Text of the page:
Prevailing Pride

Decent Essays
Prevailing Pride
In a Victorian society, it is the ideal for a woman to not only marry, but also marry into a higher and more reputable class. In Pride and Prejudice, marriage is a given societal standard, and this assumed universal truth fixes itself into the minds of the Bennet family as they push their daughters to receive proposals and get married. This desire becomes a reality as at the end of the novel, both sisters happily yet ironically marry wealthy and reputable men despite the numerous obstacles of pride and prejudice that stand in the way. Through the ironic development of Elizabeth and Darcy’s feelings toward one another, Austen criticizes the institution of marriage in a society where pride and reputation are held to a higher
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When discussing the previous night’s ball with some of the other women of Longbourn, Elizabeth agrees that Darcy’s pride is justified because he has everything in his favor. She continues and claims that she could easily forgive him for his pride, “if he had not mortified” hers through his demeaning words and gestures (Austen 17). Elizabeth, ironically, is too prideful to admit Darcy’s fine character, and she defends herself by belittling him. Even after meeting and conversing with Darcy numerous times, Elizabeth finds it difficult to overlook his arrogance. Elizabeth conceives the idea no good can branch from Darcy’s pride, and she questions if his “abominable pride has ever done him good?” (68). Elizabeth sees his pride as a negative aspect to his character and views it as unadmirable. In her mind, wealth directly correlates with arrogance. Elizabeth makes a promise to herself to never become involved with Darcy, for she wants no relationship with such a seemingly crude…show more content…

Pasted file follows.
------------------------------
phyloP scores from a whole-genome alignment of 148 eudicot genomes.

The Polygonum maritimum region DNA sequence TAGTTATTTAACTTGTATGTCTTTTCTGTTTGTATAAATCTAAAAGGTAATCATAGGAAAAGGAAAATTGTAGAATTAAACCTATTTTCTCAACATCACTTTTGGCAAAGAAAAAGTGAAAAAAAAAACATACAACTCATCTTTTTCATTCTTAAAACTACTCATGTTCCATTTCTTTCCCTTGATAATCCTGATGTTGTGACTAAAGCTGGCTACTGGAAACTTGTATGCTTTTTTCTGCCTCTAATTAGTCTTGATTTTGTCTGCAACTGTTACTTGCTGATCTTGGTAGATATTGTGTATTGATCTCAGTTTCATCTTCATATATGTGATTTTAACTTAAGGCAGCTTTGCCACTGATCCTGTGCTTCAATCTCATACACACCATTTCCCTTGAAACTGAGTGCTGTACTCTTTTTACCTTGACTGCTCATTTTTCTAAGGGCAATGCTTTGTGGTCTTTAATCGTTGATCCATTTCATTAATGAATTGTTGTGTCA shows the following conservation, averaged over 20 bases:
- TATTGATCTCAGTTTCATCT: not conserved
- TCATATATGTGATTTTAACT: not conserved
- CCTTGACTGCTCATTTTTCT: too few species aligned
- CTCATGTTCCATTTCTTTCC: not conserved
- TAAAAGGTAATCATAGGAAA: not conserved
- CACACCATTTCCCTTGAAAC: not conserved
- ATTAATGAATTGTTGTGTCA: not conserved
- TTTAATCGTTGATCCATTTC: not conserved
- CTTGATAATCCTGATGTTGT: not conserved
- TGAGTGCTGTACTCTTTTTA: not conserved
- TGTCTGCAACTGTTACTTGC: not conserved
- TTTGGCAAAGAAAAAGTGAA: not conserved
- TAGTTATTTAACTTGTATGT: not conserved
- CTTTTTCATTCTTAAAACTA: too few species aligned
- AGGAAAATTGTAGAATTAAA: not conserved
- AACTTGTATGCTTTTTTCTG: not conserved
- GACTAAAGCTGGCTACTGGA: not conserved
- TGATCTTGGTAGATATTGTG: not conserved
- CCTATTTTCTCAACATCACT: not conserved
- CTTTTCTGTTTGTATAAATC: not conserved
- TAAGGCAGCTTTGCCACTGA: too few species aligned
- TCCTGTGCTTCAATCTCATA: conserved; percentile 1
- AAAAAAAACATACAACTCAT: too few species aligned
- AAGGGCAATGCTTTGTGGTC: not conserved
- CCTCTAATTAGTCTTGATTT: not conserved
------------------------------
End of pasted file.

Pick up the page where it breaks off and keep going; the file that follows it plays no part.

For instance, Darcy conquers his egotism as he openly accepts his flaws and agrees that they are “heavy indeed!” (158). It is in this moment that Darcy realizes he may have lost Elizabeth, and he immediately puts his pride on standby as he accepts his faults for the sake of love. Additionally, Elizabeth finally overcomes her own superciliousness as she civilly argues with Lady Catherine and proclaims that she will no longer refuse Darcy’s proposal, but rather she will “constitute my [her] happiness” (290). Elizabeth no longer feels restricted to her original beliefs of Darcy’s arrogance as he has proven himself loving and
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